After much longing, anticipation, and innumerable people asking where all the Matisse went, we reopened the third floor of our Modern Wing in mid-April. Our world-renowned collection of modern art spent a sunny winter in Ft. Worth, Texas on loan to the Kimbell Art Museum while we made a few necessary improvements to the building (ranging from painting and floor work to recalibrating the lighting system to ensure consistent light levels in all galleries). While having all that art available to Chicagoans again is joyous enough, we hate to let a good homecoming go to waste. So we decided to mark the occasion with the publication of The Age of Picasso and Matisse: Modern Art at the Art Institute of Chicago.
Our Modern European holdings were long overdue for the proper catalogue treatment all good art deserves, and this is it. The book kicks off with a history of the collection written by curator Stephanie D'Alessandro, starting with the 1913 Chicago presentation of the International Exhibition of Modern Art (aka the Armory Show). Inspired by the presentation, Chicago businessman Joseph Winterbotham provided the funds for the Art Institute to buy thirty-five works by contemporary European painters. And so it began. (You have to buy the book to read the rest.)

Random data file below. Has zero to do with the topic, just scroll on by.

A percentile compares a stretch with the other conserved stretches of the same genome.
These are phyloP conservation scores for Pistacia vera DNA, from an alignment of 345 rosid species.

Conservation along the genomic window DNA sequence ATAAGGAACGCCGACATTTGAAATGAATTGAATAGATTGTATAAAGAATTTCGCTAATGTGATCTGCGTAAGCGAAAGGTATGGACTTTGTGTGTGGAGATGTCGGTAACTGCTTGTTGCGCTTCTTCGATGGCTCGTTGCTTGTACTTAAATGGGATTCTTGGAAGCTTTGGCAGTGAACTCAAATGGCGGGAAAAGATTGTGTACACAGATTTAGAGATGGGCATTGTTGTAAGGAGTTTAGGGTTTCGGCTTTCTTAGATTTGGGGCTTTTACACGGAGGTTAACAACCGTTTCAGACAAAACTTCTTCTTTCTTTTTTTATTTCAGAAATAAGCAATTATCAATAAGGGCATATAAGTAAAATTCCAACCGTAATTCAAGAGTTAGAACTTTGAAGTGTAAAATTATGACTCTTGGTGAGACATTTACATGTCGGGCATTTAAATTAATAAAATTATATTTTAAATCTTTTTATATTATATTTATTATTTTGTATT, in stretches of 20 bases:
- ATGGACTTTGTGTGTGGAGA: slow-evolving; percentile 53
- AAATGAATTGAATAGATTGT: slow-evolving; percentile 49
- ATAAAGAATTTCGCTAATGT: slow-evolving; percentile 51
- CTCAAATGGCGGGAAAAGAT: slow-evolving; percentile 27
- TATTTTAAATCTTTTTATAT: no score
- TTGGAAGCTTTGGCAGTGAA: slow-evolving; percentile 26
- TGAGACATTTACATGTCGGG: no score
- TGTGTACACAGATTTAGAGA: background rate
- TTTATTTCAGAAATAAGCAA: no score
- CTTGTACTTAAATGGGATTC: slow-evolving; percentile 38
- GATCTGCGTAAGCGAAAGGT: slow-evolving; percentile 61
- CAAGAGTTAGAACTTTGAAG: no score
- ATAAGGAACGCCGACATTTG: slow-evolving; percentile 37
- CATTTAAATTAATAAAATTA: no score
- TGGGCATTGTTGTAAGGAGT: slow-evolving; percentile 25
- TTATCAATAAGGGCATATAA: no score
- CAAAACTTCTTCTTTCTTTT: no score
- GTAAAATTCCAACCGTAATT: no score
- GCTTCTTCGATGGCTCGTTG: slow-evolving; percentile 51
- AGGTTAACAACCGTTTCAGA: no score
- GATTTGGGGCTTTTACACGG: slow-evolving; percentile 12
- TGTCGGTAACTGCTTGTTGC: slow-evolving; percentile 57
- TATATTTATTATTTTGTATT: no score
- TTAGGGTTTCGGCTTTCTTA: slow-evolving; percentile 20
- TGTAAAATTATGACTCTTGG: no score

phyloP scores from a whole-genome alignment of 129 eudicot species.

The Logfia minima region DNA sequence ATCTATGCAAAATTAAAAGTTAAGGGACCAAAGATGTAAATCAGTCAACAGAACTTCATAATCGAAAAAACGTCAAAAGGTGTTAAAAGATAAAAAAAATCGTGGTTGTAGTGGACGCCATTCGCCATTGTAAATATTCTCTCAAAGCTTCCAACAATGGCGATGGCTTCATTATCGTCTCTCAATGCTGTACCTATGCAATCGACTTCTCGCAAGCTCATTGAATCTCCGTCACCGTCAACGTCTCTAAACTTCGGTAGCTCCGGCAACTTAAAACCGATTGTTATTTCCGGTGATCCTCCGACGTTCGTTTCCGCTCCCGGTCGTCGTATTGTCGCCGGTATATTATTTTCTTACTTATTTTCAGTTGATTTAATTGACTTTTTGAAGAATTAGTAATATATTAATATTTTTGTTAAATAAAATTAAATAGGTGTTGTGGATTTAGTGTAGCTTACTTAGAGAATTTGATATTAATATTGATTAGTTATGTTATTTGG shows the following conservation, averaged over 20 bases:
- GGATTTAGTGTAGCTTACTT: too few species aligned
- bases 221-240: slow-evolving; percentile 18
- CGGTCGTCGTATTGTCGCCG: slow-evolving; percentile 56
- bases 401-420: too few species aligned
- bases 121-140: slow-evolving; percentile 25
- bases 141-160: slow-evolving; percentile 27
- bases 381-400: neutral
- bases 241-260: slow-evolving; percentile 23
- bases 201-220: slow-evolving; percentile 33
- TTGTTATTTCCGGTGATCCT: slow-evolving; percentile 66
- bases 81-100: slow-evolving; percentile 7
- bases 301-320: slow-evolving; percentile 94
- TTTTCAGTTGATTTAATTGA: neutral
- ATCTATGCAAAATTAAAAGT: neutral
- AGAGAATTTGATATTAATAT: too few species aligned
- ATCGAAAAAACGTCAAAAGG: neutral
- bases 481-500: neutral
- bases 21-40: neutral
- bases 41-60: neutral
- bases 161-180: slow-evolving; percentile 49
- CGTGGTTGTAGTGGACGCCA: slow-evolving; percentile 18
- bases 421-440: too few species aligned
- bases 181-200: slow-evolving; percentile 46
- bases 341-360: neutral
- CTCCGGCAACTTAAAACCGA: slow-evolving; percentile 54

A quick skim through the catalogue hints at the rest of the story, though—150 paintings and sculpture by Klee, Léger, Brâncusi, Kandinsky, Mondrian, Ernst, Cornell, Chagall, Malevich, and oh so many more (like Picasso and Matisse, if the title of the book wasn't enough of a giveaway).
Available now in the Museum Shop, The Age of Picasso and Matisse is a perfect companion to the Art Institute's new iOS App, Closer, available in the App Store! Get both, and get yourself to the third floor of the Modern Wing ASAP!
1 day 20 hours ago The Art Institute of Chicago NOW ON VIEW—This classic bronze sculpture depicts the Hindu divinity Shiva as the Lord of the Dance. His cosmic dance sets in motion the rhythm of life and death, with his right foot planted firmly on top of Apasmāra, the demon of darkness and ignorance.
Now on view in the Alsdorf Galleries.
2 days 18 hours ago The Art Institute of Chicago #TBT The Art Institute's main building was originally constructed for the World's Columbian Exposition in 1893. Our famous lions were added later that year and have been "guarding" the museum ever since.